It’s been known that older generations of hunters and target shooters were given a firearm as a child and viewed their sport as a family tradition and as part of American culture. Now, it’s a different story. The face of the firearm customer is changing as younger, more ethnically-diverse consumers and women are going to the shooting range and the fields. The changing consumer indicates the same old tried and true marketing tactics will not work on today’s and tomorrow’s firearm owner.
How do we turn the industry around? Apple and Nike were once in this same position.
Here’s what they learned:
Consumers want to know who you are about, your values and how you fit in with their world.
Apple’s most successful marketing efforts entailed not promoting their products, but promoting value. Steve Jobs once said that even the best brands need to nurture their messaging and revolutionize their brand positioning to stay relevant and succeed. When Apple started to lose its luster back in the 80’s, they didn’t talk about how they were better than Windows or promote their product features. The key to their success was addressing who they were as a company and their beliefs. Steve Jobs said their marketing campaign answered the following question: “Who is Apple and what do we stand for, and where do we fit in this world?” Apple’s advertisements focused on how the company believes that those who are passionate enough can make a difference in this world by honoring real people that did.
Our recent segmentation study of the firearms and accessories market shows that there are eight different types of consumers all having different core values and needs for owning a firearm. Telling hunters and shooters that you have the highest quality products isn’t enough to drive sales. More than two thirds (64%) of firearm owners say they want to buy from a trusted brand – one that shares their values and understands their specific needs. Understanding the emotional purchase drivers among your target audience(s), their values and the satisfactions they get when they target shoot or hunt will help identify key brand characteristics that will resonate the most. Now’s the time to tell your story.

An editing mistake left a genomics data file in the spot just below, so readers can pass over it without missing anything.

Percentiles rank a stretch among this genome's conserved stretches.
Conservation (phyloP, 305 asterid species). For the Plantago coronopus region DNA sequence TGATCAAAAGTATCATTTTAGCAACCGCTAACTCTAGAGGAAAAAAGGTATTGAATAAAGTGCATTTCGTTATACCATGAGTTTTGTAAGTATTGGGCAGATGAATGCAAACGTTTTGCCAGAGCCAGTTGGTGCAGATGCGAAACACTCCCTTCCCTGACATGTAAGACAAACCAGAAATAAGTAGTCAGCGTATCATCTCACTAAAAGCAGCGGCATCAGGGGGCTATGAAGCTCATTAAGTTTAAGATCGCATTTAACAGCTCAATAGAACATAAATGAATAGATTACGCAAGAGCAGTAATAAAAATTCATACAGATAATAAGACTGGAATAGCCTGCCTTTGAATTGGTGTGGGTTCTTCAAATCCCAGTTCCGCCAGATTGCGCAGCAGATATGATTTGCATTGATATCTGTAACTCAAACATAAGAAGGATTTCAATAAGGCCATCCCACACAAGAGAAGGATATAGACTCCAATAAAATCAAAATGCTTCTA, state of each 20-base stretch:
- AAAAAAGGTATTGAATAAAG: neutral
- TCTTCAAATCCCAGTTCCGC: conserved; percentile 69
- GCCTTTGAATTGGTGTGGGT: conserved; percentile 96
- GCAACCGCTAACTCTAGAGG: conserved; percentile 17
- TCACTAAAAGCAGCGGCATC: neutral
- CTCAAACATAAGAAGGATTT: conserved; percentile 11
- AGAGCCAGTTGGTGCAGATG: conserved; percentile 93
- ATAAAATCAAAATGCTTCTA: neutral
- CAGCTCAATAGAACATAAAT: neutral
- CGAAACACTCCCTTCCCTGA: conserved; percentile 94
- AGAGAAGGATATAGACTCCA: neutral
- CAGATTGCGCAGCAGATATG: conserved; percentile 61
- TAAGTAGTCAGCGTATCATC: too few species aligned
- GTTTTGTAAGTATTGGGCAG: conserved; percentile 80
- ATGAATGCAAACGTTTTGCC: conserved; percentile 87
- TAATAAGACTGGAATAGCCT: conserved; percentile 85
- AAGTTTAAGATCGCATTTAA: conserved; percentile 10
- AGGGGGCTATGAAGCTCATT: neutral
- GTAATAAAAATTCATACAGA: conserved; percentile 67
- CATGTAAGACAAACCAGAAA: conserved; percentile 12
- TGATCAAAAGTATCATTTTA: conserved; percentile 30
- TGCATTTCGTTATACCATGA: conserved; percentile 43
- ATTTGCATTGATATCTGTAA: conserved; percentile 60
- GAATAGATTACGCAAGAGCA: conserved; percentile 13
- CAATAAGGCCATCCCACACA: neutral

With some consumers, inspirational messaging is not enough, they want the know-how.
There are a few firearm segments, such as Debbie Defense, who have little firearms knowledge, but have a strong interest in recreational shooting. These firearm consumers want to get involved, but they need someone to show them the way. Well, years ago, Nike learned that telling consumers “Just Do It” wasn’t enough to get people running. To establish a strong relationship with consumers, they looked at how their brand could be of service and create a great experience. Their solution was launching the Fuel Band™, which helps its customers create and manage their exercise goals. Although it’s a product, it’s main purpose was a marketing tool. Once Fuel Band™ started selling, Nike was able to sell more products as consumers became more aware of Nike’s value and lines. Manufacturers can create educational products, tools and events to better engage different customer segments.
Research shows that someone who owns one type of firearm and is a hunter or target shooter doesn’t define them. Our recent reports on the protection market, handgun owners and modern sporting rifle owners reveal that they are very unique and do not represent just one customer segment. It’s important for manufacturers to understand these different types of segments and show how their views, beliefs and aspirations align with the consumers’ needs and interests. Given the uncertainty in the market, now is the time to nurture or even reposition your brands to connect with today and tomorrow’s customers.